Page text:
Many companies actively recruit the friends of employees, believing such relationships lead to better results since it will make employees happier to be working with buddies. But research shows that such a strategy may backfire, which is why leaders need to tread carefully.
It’s much more fun – not to mention a heck of a lot less stressful – to get along with your colleagues at work. It’s even better when you’re friends with co-workers, because who doesn’t want to work with friends, right?
Well, according to a recent study, your company’s bottom line may not like these workplace friendships. Specifically, a study by Ryerson University published in the European Management Journal finds that despite past beliefs that “group cohesion” can only help a team’s performance, it can have a downside: groupthink.
If you’re not familiar with the term, groupthink is a term coined by research psychologist Irving Janis, and is often tied to poor decisions that arise out of teams or groups. The idea is that when ideas aren’t challenged – just simply embraced without debate – then it leads to a less-desirable outcome.
Sean Wise, professor of entrepreneurship at Ryerson, conducted a study that analyzed email communications for 187 teams from one company. Using digital data collection and social network analysis software, Wise found that while social connections boosted a team’s performance at first, too much cohesion eventually led to a diminished performance.
Being so friendly, he found, eventually hurt the team’s performance.
Ben Dattner, an industrial and organizational psychologist and adjunct professor at New York University, says that leaders may find groupthink leads to decisions that can have disastrous outcomes.
For example, President Kennedy’s subordinates used groupthink to jump to the conclusion that the U.S. should invade Cuba in 1961, because they knew it was what he wanted. After the invasion failed, Kennedy tasked his younger brother, Robert, to vigorously vet any decisions that were being considered by the Executive Committee of the National Security Council.
How can organizations and leaders ensure that teams get along – but don’t lapse into groupthink? Here are some tips from experts:
- Plan for it. Art Petty, founder and principal of the Art Petty Group, says any risk plan should include a way to monitor and reduce emerging groupthink. It doesn’t mean you think the group will fail – but that it’s preferable to tackle the problem head on rather than ignore it.
- Encourage debate. As Dattner mentions, Kennedy learned that getting his own way with no debate might feel good for a short time – but the end result can be terrible. Leaders need to speak up and let team members know why it’s so important that ideas and opinions be challenged. “Within businesses and governments, happy talk is common, but it can be countered with some version of, ‘Now tell me something I need to know, even if I don’t want to hear it,’” adviseCass R. Sunstein and Reid Hastie, authors of “Wiser: Getting Beyond Groupthink to Make Groups Smarter.”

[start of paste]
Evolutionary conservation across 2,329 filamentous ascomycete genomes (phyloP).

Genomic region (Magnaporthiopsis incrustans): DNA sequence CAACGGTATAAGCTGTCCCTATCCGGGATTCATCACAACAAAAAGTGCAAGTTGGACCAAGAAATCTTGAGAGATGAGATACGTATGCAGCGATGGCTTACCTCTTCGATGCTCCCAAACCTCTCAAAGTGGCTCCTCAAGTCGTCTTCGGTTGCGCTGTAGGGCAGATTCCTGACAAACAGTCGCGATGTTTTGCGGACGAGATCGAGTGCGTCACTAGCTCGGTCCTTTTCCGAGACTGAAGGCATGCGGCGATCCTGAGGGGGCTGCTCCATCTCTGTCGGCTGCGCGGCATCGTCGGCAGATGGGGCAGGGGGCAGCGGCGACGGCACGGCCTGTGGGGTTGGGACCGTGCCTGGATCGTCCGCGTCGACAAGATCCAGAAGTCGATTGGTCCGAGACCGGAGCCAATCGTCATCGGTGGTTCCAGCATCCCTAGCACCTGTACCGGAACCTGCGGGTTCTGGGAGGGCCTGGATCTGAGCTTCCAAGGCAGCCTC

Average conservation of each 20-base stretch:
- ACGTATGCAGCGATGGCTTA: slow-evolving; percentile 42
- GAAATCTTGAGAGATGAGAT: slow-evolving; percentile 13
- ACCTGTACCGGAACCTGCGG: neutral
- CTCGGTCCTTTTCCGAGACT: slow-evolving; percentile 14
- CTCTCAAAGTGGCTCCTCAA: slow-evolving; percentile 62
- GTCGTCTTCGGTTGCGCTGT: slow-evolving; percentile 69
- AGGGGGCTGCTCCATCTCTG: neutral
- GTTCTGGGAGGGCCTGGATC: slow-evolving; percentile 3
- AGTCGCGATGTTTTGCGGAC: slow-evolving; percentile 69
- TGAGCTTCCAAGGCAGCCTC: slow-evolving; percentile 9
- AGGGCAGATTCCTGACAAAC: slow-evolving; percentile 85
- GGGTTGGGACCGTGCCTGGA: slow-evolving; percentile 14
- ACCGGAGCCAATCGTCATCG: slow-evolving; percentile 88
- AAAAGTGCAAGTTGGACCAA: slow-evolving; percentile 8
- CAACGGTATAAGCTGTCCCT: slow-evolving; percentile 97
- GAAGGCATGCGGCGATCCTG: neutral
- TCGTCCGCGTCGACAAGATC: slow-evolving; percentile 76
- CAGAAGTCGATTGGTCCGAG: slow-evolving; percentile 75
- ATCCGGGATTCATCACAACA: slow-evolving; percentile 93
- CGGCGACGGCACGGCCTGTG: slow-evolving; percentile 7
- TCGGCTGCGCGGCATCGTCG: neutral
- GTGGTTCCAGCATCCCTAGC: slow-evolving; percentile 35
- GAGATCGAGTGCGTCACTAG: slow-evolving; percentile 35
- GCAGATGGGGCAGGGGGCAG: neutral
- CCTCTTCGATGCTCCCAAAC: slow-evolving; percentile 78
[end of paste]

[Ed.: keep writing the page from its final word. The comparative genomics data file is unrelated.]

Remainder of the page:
- Look for different personalities. Dr. Meredith Belbin contends there needs to be at least eight team members of various personalities, such as the unorthodox, creative problem solver; the person who thrives on pressure; and the colleague who judges options objectively. Look for those who have different styles of thinking and communicating.
- Acknowledge biases in data. Leaders may believe they eliminate groupthink by relying on data. But if “analysts cherry-pick information to suit managers’ expectations, managers will be reassured about their decisions and see no need to improve them. And once misleading insights are data-approved, they are even harder to challenge,” note Emre Soyer and Robin M. Hogarth in Harvard Business Review. Leaders need to make sure they don’t reveal their “hope and dreams” to data scientists who are hired to collect and mine information, they advise.
- Reach out. Invite people from other departments, especially those who will be affected by decisions being made. Even if they can’t attend the meeting, reach out to others within the organization to get their feedback – they won’t be influenced by the group’s ideas and may be more willing to offer independent opinions and ideas.
- Know that speed can kill. It may be a relief if a decision is reached quickly, but don’t embrace it too quickly. Was there real debate? Did everyone offer an opinion, or did a few influencers appear to lead the group decision? If a leader believes there wasn’t enough debate, delay a decision and ask that more research be done.
Finally, remember that while collaboration is highly promoted in workplaces today, sometimes leaders need to back off so that it doesn’t lead to groupthink and less-creative ideas.
As Steven Wozniak notes in his book, ‘iWoz”: “I don’t believe anything really revolutionary has ever been invented by committee… I’m going to give you some advice that might be hard to take. That advice is: Work alone… Not on a committee. Not on a team.”
If leaders harness the creativity of someone like Wozniak and channel it into more diverse collaborative efforts, then it may lead to a much better bottom-line – whether the team is friendly with one another or not.
Creating opportunities with the right technology
In this article, we talked about ways to avoid groupthink, and how friendships can contribute to less desirable outcomes. In addition to channeling creativity into more diverse collaborative efforts, we can’t forget about how technology plays a role in diminishing groupthink. When data and information are readily available in a central place, it’s less likely that workplace friendships will influence decision-making. It’s difficult to argue with cold, hard, real-time data. If empowering yourself, your team, or your entire workforce to solve their own problems with the right technology sounds good to you, click here to learn more about Quick Base.